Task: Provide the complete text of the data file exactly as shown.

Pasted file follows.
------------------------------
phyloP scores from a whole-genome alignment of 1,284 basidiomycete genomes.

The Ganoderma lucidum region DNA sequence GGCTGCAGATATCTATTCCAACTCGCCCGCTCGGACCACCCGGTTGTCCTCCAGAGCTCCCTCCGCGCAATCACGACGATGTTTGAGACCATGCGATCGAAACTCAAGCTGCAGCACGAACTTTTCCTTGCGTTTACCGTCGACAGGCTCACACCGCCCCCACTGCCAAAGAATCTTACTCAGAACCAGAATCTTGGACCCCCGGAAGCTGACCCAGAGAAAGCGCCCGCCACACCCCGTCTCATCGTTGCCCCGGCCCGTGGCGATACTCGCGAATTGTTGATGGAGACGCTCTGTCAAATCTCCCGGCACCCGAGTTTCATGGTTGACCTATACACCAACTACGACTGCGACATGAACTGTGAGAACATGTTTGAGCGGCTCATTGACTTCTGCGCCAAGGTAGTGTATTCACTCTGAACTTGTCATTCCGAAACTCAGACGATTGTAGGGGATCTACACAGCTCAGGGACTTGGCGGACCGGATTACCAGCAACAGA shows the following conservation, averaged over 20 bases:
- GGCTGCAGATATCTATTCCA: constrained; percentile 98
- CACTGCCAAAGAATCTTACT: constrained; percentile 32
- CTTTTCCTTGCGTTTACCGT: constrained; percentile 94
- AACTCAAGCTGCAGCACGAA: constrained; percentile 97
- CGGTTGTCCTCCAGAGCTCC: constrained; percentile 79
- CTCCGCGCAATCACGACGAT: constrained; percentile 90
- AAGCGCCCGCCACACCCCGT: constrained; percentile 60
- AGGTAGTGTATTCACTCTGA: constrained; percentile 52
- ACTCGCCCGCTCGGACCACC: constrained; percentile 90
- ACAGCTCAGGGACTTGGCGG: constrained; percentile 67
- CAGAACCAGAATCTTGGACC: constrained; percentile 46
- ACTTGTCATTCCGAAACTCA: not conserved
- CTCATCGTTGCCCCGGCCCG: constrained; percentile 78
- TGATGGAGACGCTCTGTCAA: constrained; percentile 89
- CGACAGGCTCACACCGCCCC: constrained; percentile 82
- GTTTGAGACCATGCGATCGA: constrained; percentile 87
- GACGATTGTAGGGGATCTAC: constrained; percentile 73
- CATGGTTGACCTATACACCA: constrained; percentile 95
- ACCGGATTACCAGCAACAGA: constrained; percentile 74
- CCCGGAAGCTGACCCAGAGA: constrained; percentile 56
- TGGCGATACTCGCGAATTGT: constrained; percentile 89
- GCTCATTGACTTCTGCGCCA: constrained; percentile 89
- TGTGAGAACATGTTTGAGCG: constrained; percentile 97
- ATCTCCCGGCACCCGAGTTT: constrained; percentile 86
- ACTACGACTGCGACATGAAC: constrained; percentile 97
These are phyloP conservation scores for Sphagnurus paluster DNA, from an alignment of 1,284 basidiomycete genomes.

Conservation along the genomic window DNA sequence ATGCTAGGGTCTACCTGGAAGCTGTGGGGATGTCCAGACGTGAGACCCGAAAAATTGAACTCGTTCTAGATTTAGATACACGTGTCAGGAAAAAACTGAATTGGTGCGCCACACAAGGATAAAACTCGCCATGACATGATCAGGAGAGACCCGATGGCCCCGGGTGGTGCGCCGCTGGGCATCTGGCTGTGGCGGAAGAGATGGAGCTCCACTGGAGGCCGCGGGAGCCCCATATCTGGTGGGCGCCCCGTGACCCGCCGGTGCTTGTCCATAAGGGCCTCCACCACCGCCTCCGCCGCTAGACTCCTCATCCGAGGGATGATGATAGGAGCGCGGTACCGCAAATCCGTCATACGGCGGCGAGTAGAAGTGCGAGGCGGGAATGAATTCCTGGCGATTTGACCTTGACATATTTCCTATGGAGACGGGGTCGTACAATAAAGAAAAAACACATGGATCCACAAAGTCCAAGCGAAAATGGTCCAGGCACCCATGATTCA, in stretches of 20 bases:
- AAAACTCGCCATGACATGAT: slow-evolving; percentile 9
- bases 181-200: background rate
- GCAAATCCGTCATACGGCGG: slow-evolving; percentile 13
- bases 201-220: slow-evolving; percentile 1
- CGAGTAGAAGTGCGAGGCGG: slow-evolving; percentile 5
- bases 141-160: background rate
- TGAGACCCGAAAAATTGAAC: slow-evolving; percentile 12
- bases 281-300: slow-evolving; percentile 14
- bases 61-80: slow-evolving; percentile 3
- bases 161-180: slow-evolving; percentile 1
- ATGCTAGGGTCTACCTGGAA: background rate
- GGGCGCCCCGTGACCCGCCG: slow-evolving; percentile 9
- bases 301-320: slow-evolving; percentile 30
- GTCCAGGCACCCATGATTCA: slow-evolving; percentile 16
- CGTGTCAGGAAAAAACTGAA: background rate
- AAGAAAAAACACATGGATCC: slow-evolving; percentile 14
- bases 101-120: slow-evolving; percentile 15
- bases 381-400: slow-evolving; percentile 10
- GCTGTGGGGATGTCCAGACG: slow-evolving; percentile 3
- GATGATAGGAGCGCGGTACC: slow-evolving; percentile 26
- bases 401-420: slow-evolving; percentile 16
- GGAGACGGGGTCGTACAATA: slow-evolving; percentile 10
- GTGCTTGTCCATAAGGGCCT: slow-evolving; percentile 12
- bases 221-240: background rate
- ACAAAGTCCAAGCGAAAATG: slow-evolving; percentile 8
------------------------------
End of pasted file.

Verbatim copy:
phyloP scores from a whole-genome alignment of 1,284 basidiomycete genomes.

The Ganoderma lucidum region DNA sequence GGCTGCAGATATCTATTCCAACTCGCCCGCTCGGACCACCCGGTTGTCCTCCAGAGCTCCCTCCGCGCAATCACGACGATGTTTGAGACCATGCGATCGAAACTCAAGCTGCAGCACGAACTTTTCCTTGCGTTTACCGTCGACAGGCTCACACCGCCCCCACTGCCAAAGAATCTTACTCAGAACCAGAATCTTGGACCCCCGGAAGCTGACCCAGAGAAAGCGCCCGCCACACCCCGTCTCATCGTTGCCCCGGCCCGTGGCGATACTCGCGAATTGTTGATGGAGACGCTCTGTCAAATCTCCCGGCACCCGAGTTTCATGGTTGACCTATACACCAACTACGACTGCGACATGAACTGTGAGAACATGTTTGAGCGGCTCATTGACTTCTGCGCCAAGGTAGTGTATTCACTCTGAACTTGTCATTCCGAAACTCAGACGATTGTAGGGGATCTACACAGCTCAGGGACTTGGCGGACCGGATTACCAGCAACAGA shows the following conservation, averaged over 20 bases:
- GGCTGCAGATATCTATTCCA: constrained; percentile 98
- CACTGCCAAAGAATCTTACT: constrained; percentile 32
- CTTTTCCTTGCGTTTACCGT: constrained; percentile 94
- AACTCAAGCTGCAGCACGAA: constrained; percentile 97
- CGGTTGTCCTCCAGAGCTCC: constrained; percentile 79
- CTCCGCGCAATCACGACGAT: constrained; percentile 90
- AAGCGCCCGCCACACCCCGT: constrained; percentile 60
- AGGTAGTGTATTCACTCTGA: constrained; percentile 52
- ACTCGCCCGCTCGGACCACC: constrained; percentile 90
- ACAGCTCAGGGACTTGGCGG: constrained; percentile 67
- CAGAACCAGAATCTTGGACC: constrained; percentile 46
- ACTTGTCATTCCGAAACTCA: not conserved
- CTCATCGTTGCCCCGGCCCG: constrained; percentile 78
- TGATGGAGACGCTCTGTCAA: constrained; percentile 89
- CGACAGGCTCACACCGCCCC: constrained; percentile 82
- GTTTGAGACCATGCGATCGA: constrained; percentile 87
- GACGATTGTAGGGGATCTAC: constrained; percentile 73
- CATGGTTGACCTATACACCA: constrained; percentile 95
- ACCGGATTACCAGCAACAGA: constrained; percentile 74
- CCCGGAAGCTGACCCAGAGA: constrained; percentile 56
- TGGCGATACTCGCGAATTGT: constrained; percentile 89
- GCTCATTGACTTCTGCGCCA: constrained; percentile 89
- TGTGAGAACATGTTTGAGCG: constrained; percentile 97
- ATCTCCCGGCACCCGAGTTT: constrained; percentile 86
- ACTACGACTGCGACATGAAC: constrained; percentile 97
These are phyloP conservation scores for Sphagnurus paluster DNA, from an alignment of 1,284 basidiomycete genomes.

Conservation along the genomic window DNA sequence ATGCTAGGGTCTACCTGGAAGCTGTGGGGATGTCCAGACGTGAGACCCGAAAAATTGAACTCGTTCTAGATTTAGATACACGTGTCAGGAAAAAACTGAATTGGTGCGCCACACAAGGATAAAACTCGCCATGACATGATCAGGAGAGACCCGATGGCCCCGGGTGGTGCGCCGCTGGGCATCTGGCTGTGGCGGAAGAGATGGAGCTCCACTGGAGGCCGCGGGAGCCCCATATCTGGTGGGCGCCCCGTGACCCGCCGGTGCTTGTCCATAAGGGCCTCCACCACCGCCTCCGCCGCTAGACTCCTCATCCGAGGGATGATGATAGGAGCGCGGTACCGCAAATCCGTCATACGGCGGCGAGTAGAAGTGCGAGGCGGGAATGAATTCCTGGCGATTTGACCTTGACATATTTCCTATGGAGACGGGGTCGTACAATAAAGAAAAAACACATGGATCCACAAAGTCCAAGCGAAAATGGTCCAGGCACCCATGATTCA, in stretches of 20 bases:
- AAAACTCGCCATGACATGAT: slow-evolving; percentile 9
- bases 181-200: background rate
- GCAAATCCGTCATACGGCGG: slow-evolving; percentile 13
- bases 201-220: slow-evolving; percentile 1
- CGAGTAGAAGTGCGAGGCGG: slow-evolving; percentile 5
- bases 141-160: background rate
- TGAGACCCGAAAAATTGAAC: slow-evolving; percentile 12
- bases 281-300: slow-evolving; percentile 14
- bases 61-80: slow-evolving; percentile 3
- bases 161-180: slow-evolving; percentile 1
- ATGCTAGGGTCTACCTGGAA: background rate
- GGGCGCCCCGTGACCCGCCG: slow-evolving; percentile 9
- bases 301-320: slow-evolving; percentile 30
- GTCCAGGCACCCATGATTCA: slow-evolving; percentile 16
- CGTGTCAGGAAAAAACTGAA: background rate
- AAGAAAAAACACATGGATCC: slow-evolving; percentile 14
- bases 101-120: slow-evolving; percentile 15
- bases 381-400: slow-evolving; percentile 10
- GCTGTGGGGATGTCCAGACG: slow-evolving; percentile 3
- GATGATAGGAGCGCGGTACC: slow-evolving; percentile 26
- bases 401-420: slow-evolving; percentile 16
- GGAGACGGGGTCGTACAATA: slow-evolving; percentile 10
- GTGCTTGTCCATAAGGGCCT: slow-evolving; percentile 12
- bases 221-240: background rate
- ACAAAGTCCAAGCGAAAATG: slow-evolving; percentile 8